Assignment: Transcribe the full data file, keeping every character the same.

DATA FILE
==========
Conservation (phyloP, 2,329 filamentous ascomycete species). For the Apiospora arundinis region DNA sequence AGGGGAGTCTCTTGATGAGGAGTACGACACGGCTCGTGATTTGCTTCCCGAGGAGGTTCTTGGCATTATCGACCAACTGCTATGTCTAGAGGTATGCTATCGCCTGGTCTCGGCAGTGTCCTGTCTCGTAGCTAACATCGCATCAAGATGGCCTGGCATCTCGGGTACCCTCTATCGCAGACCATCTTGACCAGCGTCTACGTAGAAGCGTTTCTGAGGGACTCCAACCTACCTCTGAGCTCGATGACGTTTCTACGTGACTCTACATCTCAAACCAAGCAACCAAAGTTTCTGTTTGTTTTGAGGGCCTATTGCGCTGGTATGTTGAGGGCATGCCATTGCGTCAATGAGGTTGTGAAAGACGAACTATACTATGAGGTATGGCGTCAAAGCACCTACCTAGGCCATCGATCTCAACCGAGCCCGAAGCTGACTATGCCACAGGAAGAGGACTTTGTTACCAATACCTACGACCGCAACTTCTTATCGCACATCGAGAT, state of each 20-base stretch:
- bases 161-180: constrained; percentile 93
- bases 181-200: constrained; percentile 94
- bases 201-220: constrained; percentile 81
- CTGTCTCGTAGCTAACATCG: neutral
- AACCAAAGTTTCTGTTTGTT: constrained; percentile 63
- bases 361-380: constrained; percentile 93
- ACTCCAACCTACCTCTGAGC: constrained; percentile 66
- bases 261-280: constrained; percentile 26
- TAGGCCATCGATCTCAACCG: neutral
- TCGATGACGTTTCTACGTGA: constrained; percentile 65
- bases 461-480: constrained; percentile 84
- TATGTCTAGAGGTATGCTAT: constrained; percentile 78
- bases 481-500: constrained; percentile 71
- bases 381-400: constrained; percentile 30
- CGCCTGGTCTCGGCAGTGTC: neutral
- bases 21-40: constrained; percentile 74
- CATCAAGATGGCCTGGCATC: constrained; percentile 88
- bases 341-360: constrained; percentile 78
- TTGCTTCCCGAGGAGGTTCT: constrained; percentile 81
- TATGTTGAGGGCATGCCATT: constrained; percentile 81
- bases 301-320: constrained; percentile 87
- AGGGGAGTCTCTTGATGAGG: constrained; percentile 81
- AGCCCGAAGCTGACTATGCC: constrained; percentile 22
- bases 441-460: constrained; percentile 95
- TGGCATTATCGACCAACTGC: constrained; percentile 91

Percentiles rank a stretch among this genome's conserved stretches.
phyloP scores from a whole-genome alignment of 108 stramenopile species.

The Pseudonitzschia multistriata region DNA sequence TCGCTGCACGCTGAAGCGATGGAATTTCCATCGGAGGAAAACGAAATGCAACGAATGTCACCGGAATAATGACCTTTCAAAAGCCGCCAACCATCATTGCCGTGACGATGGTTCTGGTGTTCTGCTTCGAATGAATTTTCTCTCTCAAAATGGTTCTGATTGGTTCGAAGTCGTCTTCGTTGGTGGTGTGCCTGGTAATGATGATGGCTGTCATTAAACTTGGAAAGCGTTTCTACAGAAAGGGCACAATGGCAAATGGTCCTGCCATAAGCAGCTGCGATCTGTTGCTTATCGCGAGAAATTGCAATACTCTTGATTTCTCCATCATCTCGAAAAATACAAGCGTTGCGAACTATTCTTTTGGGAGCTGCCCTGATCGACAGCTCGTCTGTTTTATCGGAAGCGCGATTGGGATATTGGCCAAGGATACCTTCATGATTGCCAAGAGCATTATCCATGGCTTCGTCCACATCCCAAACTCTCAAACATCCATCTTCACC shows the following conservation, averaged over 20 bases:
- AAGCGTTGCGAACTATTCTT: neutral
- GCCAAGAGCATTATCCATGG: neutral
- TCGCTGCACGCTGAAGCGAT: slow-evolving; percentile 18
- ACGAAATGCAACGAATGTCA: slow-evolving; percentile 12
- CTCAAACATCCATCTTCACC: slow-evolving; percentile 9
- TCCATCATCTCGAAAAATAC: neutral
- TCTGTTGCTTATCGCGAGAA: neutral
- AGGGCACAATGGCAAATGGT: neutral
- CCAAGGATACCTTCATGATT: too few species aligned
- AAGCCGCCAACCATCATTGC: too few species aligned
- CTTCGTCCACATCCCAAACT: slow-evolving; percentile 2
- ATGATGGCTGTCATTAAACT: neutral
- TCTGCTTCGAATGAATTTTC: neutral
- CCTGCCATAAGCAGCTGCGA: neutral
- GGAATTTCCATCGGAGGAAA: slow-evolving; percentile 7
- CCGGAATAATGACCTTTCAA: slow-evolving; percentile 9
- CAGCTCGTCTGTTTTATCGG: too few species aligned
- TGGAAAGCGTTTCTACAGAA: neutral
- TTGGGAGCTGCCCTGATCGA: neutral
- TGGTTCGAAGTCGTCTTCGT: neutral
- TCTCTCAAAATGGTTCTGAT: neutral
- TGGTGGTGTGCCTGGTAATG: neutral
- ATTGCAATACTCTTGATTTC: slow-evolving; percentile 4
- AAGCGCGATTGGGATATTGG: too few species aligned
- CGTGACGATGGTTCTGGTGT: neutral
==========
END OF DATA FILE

Conservation (phyloP, 2,329 filamentous ascomycete species). For the Apiospora arundinis region DNA sequence AGGGGAGTCTCTTGATGAGGAGTACGACACGGCTCGTGATTTGCTTCCCGAGGAGGTTCTTGGCATTATCGACCAACTGCTATGTCTAGAGGTATGCTATCGCCTGGTCTCGGCAGTGTCCTGTCTCGTAGCTAACATCGCATCAAGATGGCCTGGCATCTCGGGTACCCTCTATCGCAGACCATCTTGACCAGCGTCTACGTAGAAGCGTTTCTGAGGGACTCCAACCTACCTCTGAGCTCGATGACGTTTCTACGTGACTCTACATCTCAAACCAAGCAACCAAAGTTTCTGTTTGTTTTGAGGGCCTATTGCGCTGGTATGTTGAGGGCATGCCATTGCGTCAATGAGGTTGTGAAAGACGAACTATACTATGAGGTATGGCGTCAAAGCACCTACCTAGGCCATCGATCTCAACCGAGCCCGAAGCTGACTATGCCACAGGAAGAGGACTTTGTTACCAATACCTACGACCGCAACTTCTTATCGCACATCGAGAT, state of each 20-base stretch:
- bases 161-180: constrained; percentile 93
- bases 181-200: constrained; percentile 94
- bases 201-220: constrained; percentile 81
- CTGTCTCGTAGCTAACATCG: neutral
- AACCAAAGTTTCTGTTTGTT: constrained; percentile 63
- bases 361-380: constrained; percentile 93
- ACTCCAACCTACCTCTGAGC: constrained; percentile 66
- bases 261-280: constrained; percentile 26
- TAGGCCATCGATCTCAACCG: neutral
- TCGATGACGTTTCTACGTGA: constrained; percentile 65
- bases 461-480: constrained; percentile 84
- TATGTCTAGAGGTATGCTAT: constrained; percentile 78
- bases 481-500: constrained; percentile 71
- bases 381-400: constrained; percentile 30
- CGCCTGGTCTCGGCAGTGTC: neutral
- bases 21-40: constrained; percentile 74
- CATCAAGATGGCCTGGCATC: constrained; percentile 88
- bases 341-360: constrained; percentile 78
- TTGCTTCCCGAGGAGGTTCT: constrained; percentile 81
- TATGTTGAGGGCATGCCATT: constrained; percentile 81
- bases 301-320: constrained; percentile 87
- AGGGGAGTCTCTTGATGAGG: constrained; percentile 81
- AGCCCGAAGCTGACTATGCC: constrained; percentile 22
- bases 441-460: constrained; percentile 95
- TGGCATTATCGACCAACTGC: constrained; percentile 91

Percentiles rank a stretch among this genome's conserved stretches.
phyloP scores from a whole-genome alignment of 108 stramenopile species.

The Pseudonitzschia multistriata region DNA sequence TCGCTGCACGCTGAAGCGATGGAATTTCCATCGGAGGAAAACGAAATGCAACGAATGTCACCGGAATAATGACCTTTCAAAAGCCGCCAACCATCATTGCCGTGACGATGGTTCTGGTGTTCTGCTTCGAATGAATTTTCTCTCTCAAAATGGTTCTGATTGGTTCGAAGTCGTCTTCGTTGGTGGTGTGCCTGGTAATGATGATGGCTGTCATTAAACTTGGAAAGCGTTTCTACAGAAAGGGCACAATGGCAAATGGTCCTGCCATAAGCAGCTGCGATCTGTTGCTTATCGCGAGAAATTGCAATACTCTTGATTTCTCCATCATCTCGAAAAATACAAGCGTTGCGAACTATTCTTTTGGGAGCTGCCCTGATCGACAGCTCGTCTGTTTTATCGGAAGCGCGATTGGGATATTGGCCAAGGATACCTTCATGATTGCCAAGAGCATTATCCATGGCTTCGTCCACATCCCAAACTCTCAAACATCCATCTTCACC shows the following conservation, averaged over 20 bases:
- AAGCGTTGCGAACTATTCTT: neutral
- GCCAAGAGCATTATCCATGG: neutral
- TCGCTGCACGCTGAAGCGAT: slow-evolving; percentile 18
- ACGAAATGCAACGAATGTCA: slow-evolving; percentile 12
- CTCAAACATCCATCTTCACC: slow-evolving; percentile 9
- TCCATCATCTCGAAAAATAC: neutral
- TCTGTTGCTTATCGCGAGAA: neutral
- AGGGCACAATGGCAAATGGT: neutral
- CCAAGGATACCTTCATGATT: too few species aligned
- AAGCCGCCAACCATCATTGC: too few species aligned
- CTTCGTCCACATCCCAAACT: slow-evolving; percentile 2
- ATGATGGCTGTCATTAAACT: neutral
- TCTGCTTCGAATGAATTTTC: neutral
- CCTGCCATAAGCAGCTGCGA: neutral
- GGAATTTCCATCGGAGGAAA: slow-evolving; percentile 7
- CCGGAATAATGACCTTTCAA: slow-evolving; percentile 9
- CAGCTCGTCTGTTTTATCGG: too few species aligned
- TGGAAAGCGTTTCTACAGAA: neutral
- TTGGGAGCTGCCCTGATCGA: neutral
- TGGTTCGAAGTCGTCTTCGT: neutral
- TCTCTCAAAATGGTTCTGAT: neutral
- TGGTGGTGTGCCTGGTAATG: neutral
- ATTGCAATACTCTTGATTTC: slow-evolving; percentile 4
- AAGCGCGATTGGGATATTGG: too few species aligned
- CGTGACGATGGTTCTGGTGT: neutral